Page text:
UNK provides research exclusive for rural entrepreneurs
Finding the right market for a new business is complex and paying professionals for research and surveys to find that right market can cost more than the small business owner can afford. Oftentimes these surveys aren’t focused on the consumer. However, the University of Nebraska at Kearney’s Center for Rural Research and Development is an affordable way for Nebraskan entrepreneurs to find the right market with surveys focused on the consumer.
The center offers networking opportunities between entrepreneurs with education, mentoring and market research. Shawn Kaskie, director of the Center for Rural Research and Development, said the program for Entrepreneurship and Innovation in the CRRD focuses on primary market research as opposed to secondary market research. The surveys focus directly on the consumer and the community a business is targeting in order to provide better results for the entrepreneur.
“We offer the full service of professional market research services and to my knowledge, no one else within central Nebraska is providing those services,” Kaskie said. “If a business is thinking of starting, we can help them at a fair price using our student assistance here.”
“When we have entrepreneurs coming into our [program], we see this as a need to make their business better.”
Along with the advanced market research for the client, the center helps identify and develop new markets, entrepreneurial studies in Nebraska, various seminars and workshops focused on professional development and seminars on current issues for entrepreneurs and small business owners.
The center provides “business-to-business” and “student-to-business” networks and programs that will ensure mentoring for the entrepreneurs. They also provide international business training and professional development for these local companies.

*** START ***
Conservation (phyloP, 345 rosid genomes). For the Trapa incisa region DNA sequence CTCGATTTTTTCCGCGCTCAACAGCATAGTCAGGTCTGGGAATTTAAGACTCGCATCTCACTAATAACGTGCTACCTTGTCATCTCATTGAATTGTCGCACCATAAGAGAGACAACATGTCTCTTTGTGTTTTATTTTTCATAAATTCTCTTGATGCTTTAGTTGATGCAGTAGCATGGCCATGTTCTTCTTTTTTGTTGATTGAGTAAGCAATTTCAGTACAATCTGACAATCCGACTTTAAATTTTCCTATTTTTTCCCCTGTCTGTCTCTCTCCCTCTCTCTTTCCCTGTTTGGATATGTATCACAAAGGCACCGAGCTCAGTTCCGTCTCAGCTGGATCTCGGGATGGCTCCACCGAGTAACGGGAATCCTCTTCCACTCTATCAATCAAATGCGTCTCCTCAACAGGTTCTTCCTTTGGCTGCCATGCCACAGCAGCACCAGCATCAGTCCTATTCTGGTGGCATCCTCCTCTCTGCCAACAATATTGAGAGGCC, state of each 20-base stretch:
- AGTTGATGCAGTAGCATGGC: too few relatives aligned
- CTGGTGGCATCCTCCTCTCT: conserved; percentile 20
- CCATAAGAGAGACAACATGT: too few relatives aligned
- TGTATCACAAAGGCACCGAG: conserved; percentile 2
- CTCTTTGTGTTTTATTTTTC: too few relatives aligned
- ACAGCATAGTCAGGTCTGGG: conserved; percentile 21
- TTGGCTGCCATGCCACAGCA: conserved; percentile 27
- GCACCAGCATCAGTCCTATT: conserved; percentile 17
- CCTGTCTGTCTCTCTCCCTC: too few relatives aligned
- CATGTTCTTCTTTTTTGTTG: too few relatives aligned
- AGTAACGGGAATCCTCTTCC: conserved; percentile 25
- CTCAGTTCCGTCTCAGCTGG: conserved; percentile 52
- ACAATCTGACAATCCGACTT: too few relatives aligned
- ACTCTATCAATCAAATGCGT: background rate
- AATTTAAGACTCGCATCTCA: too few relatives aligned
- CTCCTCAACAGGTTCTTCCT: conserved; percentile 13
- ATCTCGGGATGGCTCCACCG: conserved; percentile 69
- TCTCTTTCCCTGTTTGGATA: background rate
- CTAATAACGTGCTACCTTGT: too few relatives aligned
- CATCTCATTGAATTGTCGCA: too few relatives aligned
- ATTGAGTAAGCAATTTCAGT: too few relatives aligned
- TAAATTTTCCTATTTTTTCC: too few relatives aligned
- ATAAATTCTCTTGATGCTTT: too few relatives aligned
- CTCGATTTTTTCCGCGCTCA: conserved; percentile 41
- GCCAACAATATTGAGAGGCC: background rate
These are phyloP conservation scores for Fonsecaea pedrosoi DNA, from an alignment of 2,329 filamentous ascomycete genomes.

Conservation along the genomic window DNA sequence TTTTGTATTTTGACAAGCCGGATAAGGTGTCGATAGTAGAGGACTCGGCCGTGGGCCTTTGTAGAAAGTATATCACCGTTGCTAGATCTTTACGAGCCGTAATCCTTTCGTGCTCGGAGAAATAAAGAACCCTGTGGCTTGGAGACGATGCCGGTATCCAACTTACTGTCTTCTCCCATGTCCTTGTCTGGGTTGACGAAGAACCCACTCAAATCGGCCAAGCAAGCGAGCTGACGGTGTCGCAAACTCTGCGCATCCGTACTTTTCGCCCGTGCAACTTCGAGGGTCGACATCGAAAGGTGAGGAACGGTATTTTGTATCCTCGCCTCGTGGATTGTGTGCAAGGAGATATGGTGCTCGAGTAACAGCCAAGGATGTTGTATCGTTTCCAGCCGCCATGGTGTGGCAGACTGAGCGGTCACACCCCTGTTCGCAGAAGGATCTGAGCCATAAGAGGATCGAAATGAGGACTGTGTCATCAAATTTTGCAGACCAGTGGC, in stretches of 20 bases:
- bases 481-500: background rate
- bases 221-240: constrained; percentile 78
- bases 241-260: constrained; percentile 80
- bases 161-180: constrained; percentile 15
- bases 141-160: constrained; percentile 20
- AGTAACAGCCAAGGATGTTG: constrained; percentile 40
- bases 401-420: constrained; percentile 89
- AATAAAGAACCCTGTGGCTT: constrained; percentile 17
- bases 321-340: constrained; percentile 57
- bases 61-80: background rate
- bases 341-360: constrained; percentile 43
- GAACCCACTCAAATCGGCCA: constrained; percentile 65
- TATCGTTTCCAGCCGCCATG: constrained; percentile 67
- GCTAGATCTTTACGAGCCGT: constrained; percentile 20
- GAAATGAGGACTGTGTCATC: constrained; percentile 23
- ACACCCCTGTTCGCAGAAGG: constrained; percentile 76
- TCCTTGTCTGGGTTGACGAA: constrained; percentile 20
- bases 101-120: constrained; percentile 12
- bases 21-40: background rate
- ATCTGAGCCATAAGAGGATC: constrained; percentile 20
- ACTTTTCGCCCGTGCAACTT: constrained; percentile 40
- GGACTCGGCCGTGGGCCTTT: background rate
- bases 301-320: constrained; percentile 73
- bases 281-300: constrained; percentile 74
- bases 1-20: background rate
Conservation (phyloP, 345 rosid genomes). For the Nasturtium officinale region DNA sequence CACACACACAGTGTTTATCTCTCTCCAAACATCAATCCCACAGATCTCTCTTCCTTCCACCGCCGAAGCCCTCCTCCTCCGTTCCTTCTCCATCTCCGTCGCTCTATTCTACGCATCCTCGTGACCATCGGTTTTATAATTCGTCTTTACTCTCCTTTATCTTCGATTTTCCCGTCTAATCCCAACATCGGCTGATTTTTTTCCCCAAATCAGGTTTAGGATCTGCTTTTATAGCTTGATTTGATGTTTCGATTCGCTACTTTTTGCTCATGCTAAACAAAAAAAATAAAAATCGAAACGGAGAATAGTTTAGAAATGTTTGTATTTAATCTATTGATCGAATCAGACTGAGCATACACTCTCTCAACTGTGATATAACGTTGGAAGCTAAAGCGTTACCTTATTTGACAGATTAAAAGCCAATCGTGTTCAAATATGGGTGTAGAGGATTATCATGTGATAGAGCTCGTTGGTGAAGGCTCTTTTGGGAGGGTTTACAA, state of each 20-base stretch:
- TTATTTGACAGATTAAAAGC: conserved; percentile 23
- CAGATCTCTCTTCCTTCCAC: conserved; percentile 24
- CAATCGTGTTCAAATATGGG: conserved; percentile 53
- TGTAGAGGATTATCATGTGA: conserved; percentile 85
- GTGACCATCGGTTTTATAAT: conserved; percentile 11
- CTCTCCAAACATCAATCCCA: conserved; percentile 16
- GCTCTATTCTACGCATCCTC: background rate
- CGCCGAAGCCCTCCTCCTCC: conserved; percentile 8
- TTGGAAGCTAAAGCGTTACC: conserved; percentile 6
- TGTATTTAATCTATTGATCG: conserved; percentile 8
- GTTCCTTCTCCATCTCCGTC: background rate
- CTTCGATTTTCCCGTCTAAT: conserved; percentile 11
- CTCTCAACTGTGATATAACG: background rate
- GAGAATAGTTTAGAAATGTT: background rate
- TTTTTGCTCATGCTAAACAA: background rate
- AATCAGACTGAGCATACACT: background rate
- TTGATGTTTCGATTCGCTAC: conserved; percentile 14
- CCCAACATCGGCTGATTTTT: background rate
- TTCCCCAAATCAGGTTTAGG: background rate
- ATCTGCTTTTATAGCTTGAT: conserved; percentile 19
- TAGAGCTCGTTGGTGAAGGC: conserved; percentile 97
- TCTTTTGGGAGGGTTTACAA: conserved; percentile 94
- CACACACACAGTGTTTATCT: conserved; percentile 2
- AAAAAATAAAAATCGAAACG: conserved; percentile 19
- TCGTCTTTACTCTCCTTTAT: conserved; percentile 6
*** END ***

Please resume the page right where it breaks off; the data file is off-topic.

The education provided by the center isn’t limited to those already in the business world. UNK’s program for Entrepreneurship and Innovation educates students in a kindergarten through twelfth grade entrepreneurship training session.
The CRRD’s entrepreneurship program has grown over the years and Kaskie hopes it will continue to expand with a mentoring program later this year.
“One of the big things for startup entrepreneurs is learning from those who have started a business. We’re likely to be developing a mentoring program,” Kaskie said. “Those interested can be matched up in a sort of mentorship program and it will most likely start up by end of the fall.”
All of these services, including outside speakers who are familiar with challenges facing small businesses, gives the entrepreneur more education about the benefits of owning a small business.
“Through providing these services, that’s why we bring in these outside entrepreneurs, to energize that culture of entrepreneurship,” Kaskie said. “We’re trying to increase that culture of calculated risk taking by bringing in these outside speakers.”
Kaskie said the common trend during these economic times is to make an income and not take risks with starting a business. He also said that through programs such as UNK’s Program for Entrepreneurship and Innovation, individuals are educated on the benefits of taking small business risks.
“Kearney and central Nebraska has been very conservative with spending unlike much of the country,” Kaskie said. “We have not seen much in major declines in services right away. That’s due to again, the hard working Midwest mentality that folks have out here.”
“The challenge with people taking stable jobs is that we would like to see the culture of entrepreneurs grow and see the number of startups increase,” he said. “Generally, the trend is to make sure you are making an income or working for somebody.”